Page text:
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New perspectives to save cultural heritage
Altan, M. Orhan

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Konrad Schindler, Markus Grabner, Franz Leberl
Computer Graphics and Vision
Graz University of Technology
Inffeldgasse 16, A-8010 Graz, Austria
KEY WORDS: Archaeology, Excavation, Close-Range Photogrammetry, Automatic Reconstruction, Interactive Visual
We report on a study carried out within the 3D MURALE project, in which the complete workflow necessary for automatic
recording, reconstruction and interactive visualization of artefacts on archaeological excavation sites has been tested. With
state-of-the-art technologies from digital photogrammetry, computer vision and computer graphics a prototypical pipeline
for recording, 3D modeling and visualization of archaeological artefacts has been implemented and tried out on site on
the excavation of Sagalassos (Turkey). The purpose of the presented work was to test the complete pipe-line in a real
archaeologic environment and assess its usability.
To meet the practical requirements of archaeological her
itage recording and documentation, technology must be us
able under field conditions on archaeological excavation
sites. Besides being fast and easy to use, systems for pho-
togrammetric recording and modeling as well as visualiza
tion should interfere as little as possible with the excava
tion work and use only equipment that can be found on
archaeological excavations.
We present a system which has been designed for the pur
pose of fast on-site recording, reconstruction and local as
well as remote visualization of archaeological finds. The
system combines methods from photogrammetry and com
puter vision with state-of-the-art computer graphics algo
rithms to accomplish the task. Objects are recorded di
rectly on site with an off-the-shelf digital camera and are
reconstructed in an almost fully automated photogrammet-
ric modeling process, in which the only user interaction
is to segment the artefact to be modeled from the back
ground. Robust algorithms for orientation, adjustment and
dense object reconstruction are applied, which deliver ac
curate, textured 3D object models.
New methods for compressed adaptive multi-resolution en
coding of large models are used to enable visualization of
the resulting 3D models at interactive frame-rates even on
computers with inexpensive graphics hardware. An ex
tension of this technology allows smooth remote interac
tion with the models via low-bandwidth connection using a
standard Internet browser. This gives archaeologists in the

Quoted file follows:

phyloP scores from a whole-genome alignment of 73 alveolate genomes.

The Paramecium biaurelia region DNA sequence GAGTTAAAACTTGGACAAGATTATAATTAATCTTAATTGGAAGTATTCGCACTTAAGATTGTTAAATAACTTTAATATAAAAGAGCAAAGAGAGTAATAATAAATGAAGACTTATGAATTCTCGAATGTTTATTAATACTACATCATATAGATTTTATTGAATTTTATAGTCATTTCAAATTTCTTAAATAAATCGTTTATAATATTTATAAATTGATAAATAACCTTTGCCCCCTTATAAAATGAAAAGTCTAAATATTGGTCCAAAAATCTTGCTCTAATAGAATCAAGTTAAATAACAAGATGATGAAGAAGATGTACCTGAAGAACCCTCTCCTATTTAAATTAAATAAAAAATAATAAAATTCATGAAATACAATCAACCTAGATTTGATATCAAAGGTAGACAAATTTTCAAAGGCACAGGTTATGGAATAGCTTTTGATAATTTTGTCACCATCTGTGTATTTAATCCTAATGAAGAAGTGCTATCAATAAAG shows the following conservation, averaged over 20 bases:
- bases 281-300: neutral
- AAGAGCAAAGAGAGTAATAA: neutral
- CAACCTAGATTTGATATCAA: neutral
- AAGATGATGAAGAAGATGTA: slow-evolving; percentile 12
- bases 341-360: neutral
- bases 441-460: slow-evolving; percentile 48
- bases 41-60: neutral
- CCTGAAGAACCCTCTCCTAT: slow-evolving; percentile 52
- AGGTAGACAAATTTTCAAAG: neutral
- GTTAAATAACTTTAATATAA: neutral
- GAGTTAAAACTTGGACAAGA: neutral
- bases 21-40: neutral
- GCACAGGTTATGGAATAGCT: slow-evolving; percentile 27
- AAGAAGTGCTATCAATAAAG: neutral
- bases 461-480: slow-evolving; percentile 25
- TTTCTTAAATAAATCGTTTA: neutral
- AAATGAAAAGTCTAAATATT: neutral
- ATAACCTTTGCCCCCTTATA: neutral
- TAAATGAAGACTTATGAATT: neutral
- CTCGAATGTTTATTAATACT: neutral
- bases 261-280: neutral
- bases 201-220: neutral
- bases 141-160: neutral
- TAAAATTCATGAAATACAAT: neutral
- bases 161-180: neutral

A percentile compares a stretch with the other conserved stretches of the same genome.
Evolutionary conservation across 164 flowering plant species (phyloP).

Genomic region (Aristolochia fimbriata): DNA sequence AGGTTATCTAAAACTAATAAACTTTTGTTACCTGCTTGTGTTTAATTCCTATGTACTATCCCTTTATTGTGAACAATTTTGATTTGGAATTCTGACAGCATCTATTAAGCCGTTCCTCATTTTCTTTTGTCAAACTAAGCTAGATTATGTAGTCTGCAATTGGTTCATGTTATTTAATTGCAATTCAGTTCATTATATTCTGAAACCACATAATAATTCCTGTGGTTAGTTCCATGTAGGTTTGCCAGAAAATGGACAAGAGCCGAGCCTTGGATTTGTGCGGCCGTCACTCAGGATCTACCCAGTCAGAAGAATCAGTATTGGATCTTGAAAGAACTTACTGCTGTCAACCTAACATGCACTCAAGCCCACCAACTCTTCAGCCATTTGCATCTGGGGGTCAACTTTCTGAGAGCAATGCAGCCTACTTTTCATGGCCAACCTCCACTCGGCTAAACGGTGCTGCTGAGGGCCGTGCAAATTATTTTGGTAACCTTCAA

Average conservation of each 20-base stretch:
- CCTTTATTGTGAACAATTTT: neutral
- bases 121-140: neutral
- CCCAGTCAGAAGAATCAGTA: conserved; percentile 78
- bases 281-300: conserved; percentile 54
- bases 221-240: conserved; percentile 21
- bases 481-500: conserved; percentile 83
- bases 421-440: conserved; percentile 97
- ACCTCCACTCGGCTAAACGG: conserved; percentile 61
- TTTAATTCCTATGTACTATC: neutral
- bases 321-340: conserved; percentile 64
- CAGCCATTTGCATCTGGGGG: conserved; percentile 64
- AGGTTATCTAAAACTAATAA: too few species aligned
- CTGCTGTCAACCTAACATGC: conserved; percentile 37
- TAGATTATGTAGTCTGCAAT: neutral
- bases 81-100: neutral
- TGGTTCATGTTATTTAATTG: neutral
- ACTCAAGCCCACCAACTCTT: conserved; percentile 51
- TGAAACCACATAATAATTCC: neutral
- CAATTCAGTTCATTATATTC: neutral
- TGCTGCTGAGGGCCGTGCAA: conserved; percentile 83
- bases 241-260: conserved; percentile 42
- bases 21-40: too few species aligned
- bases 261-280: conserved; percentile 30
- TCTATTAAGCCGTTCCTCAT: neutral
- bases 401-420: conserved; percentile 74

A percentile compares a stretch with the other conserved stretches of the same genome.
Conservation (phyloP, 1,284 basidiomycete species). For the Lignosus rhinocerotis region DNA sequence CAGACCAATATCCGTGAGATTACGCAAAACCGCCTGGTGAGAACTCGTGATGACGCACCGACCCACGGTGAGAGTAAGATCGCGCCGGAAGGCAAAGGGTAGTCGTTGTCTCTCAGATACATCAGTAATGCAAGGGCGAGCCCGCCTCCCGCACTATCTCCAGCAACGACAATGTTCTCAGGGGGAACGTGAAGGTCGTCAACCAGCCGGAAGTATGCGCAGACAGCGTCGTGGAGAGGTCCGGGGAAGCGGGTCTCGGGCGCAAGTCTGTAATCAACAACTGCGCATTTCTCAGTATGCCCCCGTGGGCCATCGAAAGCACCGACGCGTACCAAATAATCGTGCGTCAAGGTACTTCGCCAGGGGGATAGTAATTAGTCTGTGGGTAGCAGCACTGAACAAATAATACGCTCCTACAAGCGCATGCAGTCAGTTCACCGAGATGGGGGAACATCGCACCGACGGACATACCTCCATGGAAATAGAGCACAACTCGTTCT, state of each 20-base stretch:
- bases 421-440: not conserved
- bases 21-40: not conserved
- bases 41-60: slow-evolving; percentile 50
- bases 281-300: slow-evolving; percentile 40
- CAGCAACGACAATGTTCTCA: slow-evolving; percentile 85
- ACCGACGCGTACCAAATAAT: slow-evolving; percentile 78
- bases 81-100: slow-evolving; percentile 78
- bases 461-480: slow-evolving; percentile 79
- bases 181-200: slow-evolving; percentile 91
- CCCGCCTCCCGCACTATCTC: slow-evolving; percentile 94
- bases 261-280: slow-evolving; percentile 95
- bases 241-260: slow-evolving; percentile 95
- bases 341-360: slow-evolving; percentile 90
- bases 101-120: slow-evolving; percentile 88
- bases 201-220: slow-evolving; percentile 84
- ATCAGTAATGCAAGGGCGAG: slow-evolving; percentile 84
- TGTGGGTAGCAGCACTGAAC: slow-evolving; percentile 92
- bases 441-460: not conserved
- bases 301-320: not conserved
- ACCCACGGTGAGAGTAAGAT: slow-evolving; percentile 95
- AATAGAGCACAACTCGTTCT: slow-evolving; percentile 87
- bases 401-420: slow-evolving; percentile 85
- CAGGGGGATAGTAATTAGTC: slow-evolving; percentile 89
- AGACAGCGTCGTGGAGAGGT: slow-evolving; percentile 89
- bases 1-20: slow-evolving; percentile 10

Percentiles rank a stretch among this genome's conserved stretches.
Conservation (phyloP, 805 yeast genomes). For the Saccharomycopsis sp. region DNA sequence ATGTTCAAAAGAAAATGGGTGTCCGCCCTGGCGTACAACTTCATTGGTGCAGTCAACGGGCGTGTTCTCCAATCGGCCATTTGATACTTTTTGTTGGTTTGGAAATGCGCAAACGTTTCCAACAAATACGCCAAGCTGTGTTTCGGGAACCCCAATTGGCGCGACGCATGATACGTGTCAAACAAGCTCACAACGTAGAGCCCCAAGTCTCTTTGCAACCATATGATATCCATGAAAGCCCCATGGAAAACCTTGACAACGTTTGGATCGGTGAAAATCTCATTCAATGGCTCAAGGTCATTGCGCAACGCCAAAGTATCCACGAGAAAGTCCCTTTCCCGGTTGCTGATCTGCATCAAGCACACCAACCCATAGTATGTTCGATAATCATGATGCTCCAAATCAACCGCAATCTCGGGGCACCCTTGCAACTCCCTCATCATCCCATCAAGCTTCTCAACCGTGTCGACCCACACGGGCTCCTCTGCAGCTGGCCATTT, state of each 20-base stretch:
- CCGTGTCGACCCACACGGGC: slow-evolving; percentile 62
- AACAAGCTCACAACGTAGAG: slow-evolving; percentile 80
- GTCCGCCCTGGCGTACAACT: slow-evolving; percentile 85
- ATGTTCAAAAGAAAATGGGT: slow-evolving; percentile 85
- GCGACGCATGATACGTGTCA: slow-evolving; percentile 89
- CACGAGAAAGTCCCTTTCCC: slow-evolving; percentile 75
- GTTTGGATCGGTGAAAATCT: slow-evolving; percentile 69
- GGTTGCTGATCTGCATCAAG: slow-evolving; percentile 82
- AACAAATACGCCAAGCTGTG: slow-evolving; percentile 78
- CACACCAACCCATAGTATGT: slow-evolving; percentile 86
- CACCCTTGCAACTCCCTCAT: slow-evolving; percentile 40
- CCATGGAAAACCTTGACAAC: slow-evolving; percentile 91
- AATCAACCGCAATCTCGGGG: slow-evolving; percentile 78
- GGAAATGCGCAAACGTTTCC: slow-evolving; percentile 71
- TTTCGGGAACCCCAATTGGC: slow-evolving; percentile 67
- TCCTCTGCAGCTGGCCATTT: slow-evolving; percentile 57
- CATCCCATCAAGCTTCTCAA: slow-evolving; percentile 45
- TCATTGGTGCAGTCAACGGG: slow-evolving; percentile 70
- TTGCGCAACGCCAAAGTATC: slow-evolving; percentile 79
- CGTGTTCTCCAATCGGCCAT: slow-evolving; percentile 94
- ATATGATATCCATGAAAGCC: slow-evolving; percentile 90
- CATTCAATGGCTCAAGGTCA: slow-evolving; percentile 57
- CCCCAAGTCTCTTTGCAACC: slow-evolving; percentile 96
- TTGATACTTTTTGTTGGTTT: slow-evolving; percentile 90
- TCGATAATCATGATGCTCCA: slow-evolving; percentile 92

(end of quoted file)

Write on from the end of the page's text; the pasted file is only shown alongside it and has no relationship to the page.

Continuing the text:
field the possibility to instantly communicate about new
finds with people who are not present on site. In contrast
to existing simplification techniques object identities and
attributes are preserved through the dynamic simplification
process to provide a practically useful way of interaction.
Again the processing is fully automatic.
The proposed system has been successfully tested within
the 3D MURALE project (Cosmas et al., 2001) on the
Greco-Raman excavation site of Sagalassos (Turkey) dur
ing the 2002 excavation campaign. Several artefacts have
been recorded without any impact on the excavation rou
tine, reconstructed on the same day using a standard laptop
computer, and visualized on a different computer via a lo
cal network connection. We will present the utilized work-
flow and technology with real examples from Sagalassos.
A classical photogrammetric approach is used for on-site
recording. Multiple overlapping images of the object to be
modeled are recorded with a calibrated digital consumer
camera. In our experiments we have used a high-quality
SLR camera as well as a cheap consumer camera (a Canon
D30 with a resolution of 2160x 1440 Pixels and a Nikon
Coolpix 995 with 2048 x 1536 Pixels). The standard setup
with fixed focus close to infinity has proven to yield sharp
images in most practical situations. We therefore use it,
because it provides the best accuracy and robustness. It
should be mentioned, however, that within the 3D MU
RALE project it has been shown that recording and re
construction on archaeological sites is also possible with
a completely uncalibrated digital video camera (Pollefeys
et al., 2001).
2.1 Camera Calibration
Camera calibration is fully automatic. The user takes 4-6
pictures of a planar calibration target from arbitrary, differ
ent positions. The calibration target consists of a grid of
circles with known positions and has a unique, easily de
tectable marker (a black ring) in the center, which allows to
aoutomatically establish the correspondence between im
age points and target points. The calibration target is de
picted in figure 1. With a calibration algorithm optimized
for this configuration (Heikkila, 2000) a full set of camera
parameters is recovered, i.e. the principal point, the focal
length, two coefficients for a symmetric d^-order radial
distortion polynome and two coefficients for a similar tan
gential distortion polynome. Calibration is an offline pro
cess, which needs to be carried out only once for a given,
stable camera geometry, i.e. it is sufficient to calibrate a